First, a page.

Naval Ravikant, founder, investor, and progressive thinker, came up with this phrase in response to a Warren Buffett quote from a Berkshire Hathaway annual shareholders meeting, "Praise by name, criticize by category.";
It's a fantastic way to approach people management and the art of giving feedback.
Praise specifically, criticize generally. Don't respond to negativity. Say it as if to their face. Be original. Don't debate.
— Naval (@naval) November 16, 2016
As team members within an organization, we struggle to provide constructive feedback. It's easy to tell someone how great of a job they're doing. But, how do you deal with someone when they're not meeting expectations?
Regardless of your position, knowing the best way to praise and criticize will go a long way.
Praise Specifically When giving positive feedback to a coworker be specific. Tell them and others (if possible) exactly who did well. What did they do so well that it was noteworthy? What were the implications?
Being specific makes the feedback more meaningful. It also helps to establish a clear cause-and-effect connection. The more public or known you can make the praise, the larger the positive impact on the organization.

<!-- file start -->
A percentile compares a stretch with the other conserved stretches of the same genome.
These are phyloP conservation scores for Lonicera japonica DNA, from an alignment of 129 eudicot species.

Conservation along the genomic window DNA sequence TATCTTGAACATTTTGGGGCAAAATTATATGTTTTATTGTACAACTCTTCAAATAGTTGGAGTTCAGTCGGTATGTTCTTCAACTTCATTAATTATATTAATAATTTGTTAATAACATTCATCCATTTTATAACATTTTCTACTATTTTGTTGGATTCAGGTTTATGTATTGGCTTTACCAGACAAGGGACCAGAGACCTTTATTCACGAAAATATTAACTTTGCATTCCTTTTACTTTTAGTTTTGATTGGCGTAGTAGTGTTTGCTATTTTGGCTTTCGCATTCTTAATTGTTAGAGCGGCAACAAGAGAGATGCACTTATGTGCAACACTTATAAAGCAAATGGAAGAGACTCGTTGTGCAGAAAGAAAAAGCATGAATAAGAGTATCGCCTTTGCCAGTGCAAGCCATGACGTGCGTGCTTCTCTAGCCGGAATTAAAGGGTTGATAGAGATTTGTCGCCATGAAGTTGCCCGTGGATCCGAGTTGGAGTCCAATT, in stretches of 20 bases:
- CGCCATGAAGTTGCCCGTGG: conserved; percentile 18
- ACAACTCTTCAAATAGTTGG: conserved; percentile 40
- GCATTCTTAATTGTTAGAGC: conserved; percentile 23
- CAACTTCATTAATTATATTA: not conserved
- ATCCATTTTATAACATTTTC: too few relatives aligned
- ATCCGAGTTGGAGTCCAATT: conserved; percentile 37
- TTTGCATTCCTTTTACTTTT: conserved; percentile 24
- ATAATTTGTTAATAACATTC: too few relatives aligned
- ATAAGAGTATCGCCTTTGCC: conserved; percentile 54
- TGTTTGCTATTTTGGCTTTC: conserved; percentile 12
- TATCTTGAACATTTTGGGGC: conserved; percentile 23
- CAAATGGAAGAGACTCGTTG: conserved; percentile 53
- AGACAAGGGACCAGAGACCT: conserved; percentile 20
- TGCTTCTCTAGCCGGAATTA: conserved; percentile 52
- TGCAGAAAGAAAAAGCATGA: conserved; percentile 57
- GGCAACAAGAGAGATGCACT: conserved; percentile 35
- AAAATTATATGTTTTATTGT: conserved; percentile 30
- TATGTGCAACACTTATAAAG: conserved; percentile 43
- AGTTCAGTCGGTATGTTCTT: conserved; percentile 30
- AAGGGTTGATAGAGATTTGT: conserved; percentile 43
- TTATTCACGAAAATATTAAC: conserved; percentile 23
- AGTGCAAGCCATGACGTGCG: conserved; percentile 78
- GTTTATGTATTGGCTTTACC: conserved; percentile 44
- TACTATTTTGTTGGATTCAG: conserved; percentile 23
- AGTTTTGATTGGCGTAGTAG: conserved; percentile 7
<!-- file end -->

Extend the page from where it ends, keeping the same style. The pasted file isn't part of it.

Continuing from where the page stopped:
Alex, thanks so much for getting your project done quickly.
Hey team! Alex was a huge help this month. Their willingness to adjust work priorities enabled us to complete the campaign on time and hit our quota for the quarter. Thanks so much!
While being direct with feedback can be helpful, it's also necessary to take an individual's ego into account.
It can be very powerful to criticize actions in a group setting. Taking a larger-scope approach means that no individual needs to be sacrificed for the good of the group. It also means that the group can quickly learn what changes need to take place.
Alex, you really let us down this month by falling behind on your tasks.
Hey team, this was not a great month for us. Since not everyone completed their assigned tasks, we did not hit expectations. This makes things difficult for all members of the team and can have an impact on our business.
Zoom In and Out
It takes time to understand when to take which approach. Be mindful of who you're working with and their personalities. This can help to guide you as you look to give feedback and help them to grow. Remember, none of these rules are hard and fast, so do what seems best for your team.